Oil prices, which peaked above $147 a barrel in May and retreated by nearly a quarter before rebounding a bit to around $114 last week, have investors asking if this year's long run in energy stocks might be starting to reverse.
It's possible. Developed country demand is declining—including in the United States, where high prices finally led consumers to cut back at the pump. That, combined with lower demand from emerging markets, a return to favor among some other sectors on Wall Street, and the fact that oil stocks have had a great run make energy a less sure bet than it's been all year.
That doesn't mean there aren't bargains to be had. Now that much of the energy sector has taken a beating, analysts continue to tout their favorite names.
Valuations in the sector have indeed come down substantially.
A week ago, Barron's Andrew Bary predicted energy stocks could easily rise 25 percent or more over the next year because most of the major oil and gas companies are now trading below 10 times earnings.
Tim Parker, an energy analyst with the T. Rowe Price New Era fund, which invests heavily in energy-related plays, says oilfield service firms could still do well, too. Parker still likes oil service giant Schlumberger (SLB). The bellwether of the group is trading at around 16 times forward earnings where it historically trades closer to 30. As for smaller names, he likes BJ Services Co. (BJS), which makes pressure pumpers used to pull natural gas out of fields. The wealth of new shale drilling in the United States, plus an end to a glut in the market for the sort of equipment over the past few years could boost shares even if natural gas prices hold near where they are now, he said.
Parker's less excited about oil and natural gas producers in the near term in case the decline in energy prices continues. "I'm more hesitant to go all-in on producers given the commodity price backdrop," he says. He does, however, like the industry's largest companies.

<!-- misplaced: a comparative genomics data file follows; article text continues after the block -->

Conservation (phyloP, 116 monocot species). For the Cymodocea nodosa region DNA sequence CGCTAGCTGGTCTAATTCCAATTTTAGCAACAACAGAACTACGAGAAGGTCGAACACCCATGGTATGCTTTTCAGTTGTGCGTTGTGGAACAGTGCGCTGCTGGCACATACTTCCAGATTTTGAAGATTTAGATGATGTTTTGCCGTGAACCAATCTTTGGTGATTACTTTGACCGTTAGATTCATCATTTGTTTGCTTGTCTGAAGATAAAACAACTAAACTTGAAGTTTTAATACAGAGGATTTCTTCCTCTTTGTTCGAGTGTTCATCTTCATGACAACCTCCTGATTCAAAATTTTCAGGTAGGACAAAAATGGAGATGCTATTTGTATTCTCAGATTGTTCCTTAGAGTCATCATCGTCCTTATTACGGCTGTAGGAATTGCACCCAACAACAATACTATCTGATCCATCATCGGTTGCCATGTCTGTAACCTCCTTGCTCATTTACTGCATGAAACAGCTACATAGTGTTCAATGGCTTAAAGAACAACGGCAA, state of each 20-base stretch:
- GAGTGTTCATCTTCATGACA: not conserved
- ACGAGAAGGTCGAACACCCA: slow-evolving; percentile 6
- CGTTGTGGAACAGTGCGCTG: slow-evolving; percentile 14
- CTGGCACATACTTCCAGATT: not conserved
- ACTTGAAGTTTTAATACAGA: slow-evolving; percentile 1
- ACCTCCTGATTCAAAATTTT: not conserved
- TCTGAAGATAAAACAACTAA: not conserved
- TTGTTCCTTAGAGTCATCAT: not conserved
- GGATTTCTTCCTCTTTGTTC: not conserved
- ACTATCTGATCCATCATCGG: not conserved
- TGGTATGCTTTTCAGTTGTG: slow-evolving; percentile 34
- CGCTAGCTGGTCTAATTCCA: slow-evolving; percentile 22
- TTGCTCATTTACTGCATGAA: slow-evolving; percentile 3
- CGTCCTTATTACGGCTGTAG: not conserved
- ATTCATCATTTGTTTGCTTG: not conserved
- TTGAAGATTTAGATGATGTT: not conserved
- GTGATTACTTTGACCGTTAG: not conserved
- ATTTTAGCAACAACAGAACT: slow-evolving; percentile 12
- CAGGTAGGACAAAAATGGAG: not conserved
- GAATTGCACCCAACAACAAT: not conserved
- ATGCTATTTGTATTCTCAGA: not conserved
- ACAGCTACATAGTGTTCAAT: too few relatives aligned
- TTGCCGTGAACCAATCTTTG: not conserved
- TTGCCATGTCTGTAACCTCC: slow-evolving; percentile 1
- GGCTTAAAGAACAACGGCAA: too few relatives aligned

He also thinks the oil majors—Exxon, Chevron, and the like—could be ready to grow more quickly in the next couple of years than they have during the past few when major efforts to beef up production, including Exxon's (XOM) liquefied natural gas projects in Qatar (plus its cheap valuation at 7.5 times forward earnings) and Chevron's (CVX) operations in Nigeria and in Kazakhstan's Tengiz field are taken into account.
"They look to me like they're on the cusp of growth," he says.
Plus, analysts say keeping a bit of energy in the portfolio is a good thing, since many firms continue to offer dividend yields, and a good number have been buying back stock on weakness in their share prices.
Natural gas-related stocks remain a weak spot, however. Shares of hot names like Devon Energy (DVN) and XTO Energy (XTO) have given back almost all of this year's gains.
Starting in March, the price of natural gas soared from around $9 BCF to nearly $14 BCF around mid-June, before slumping back to around $8 today in a chart pattern resembling a slightly lopsided dunce cap. At the same time, lots of new U.S. drilling makes excess production a threat to prices as well.
Bulls say oversupply concerns are valid, though worst-case scenarios tend to overlook the difficulty of extracting gas from many of the new U.S. fields. Plus, building enough pipelines and rigs to extract the stuff is proving difficult. "The market's getting too negative on U.S. natural gas, too," says John Senger, senior portfolio manager with the AIM Energy Fund.
Senger is picking names that look cheap now: Occidental Petroleum (OXY), Apache (APA), two names growing production in the double digits, and National Oilwell Varco (NOV), another oil services name with a respectable backlog of work. "I consider this in general one of the best buying opportunities I've seen for a long time in energy," he says.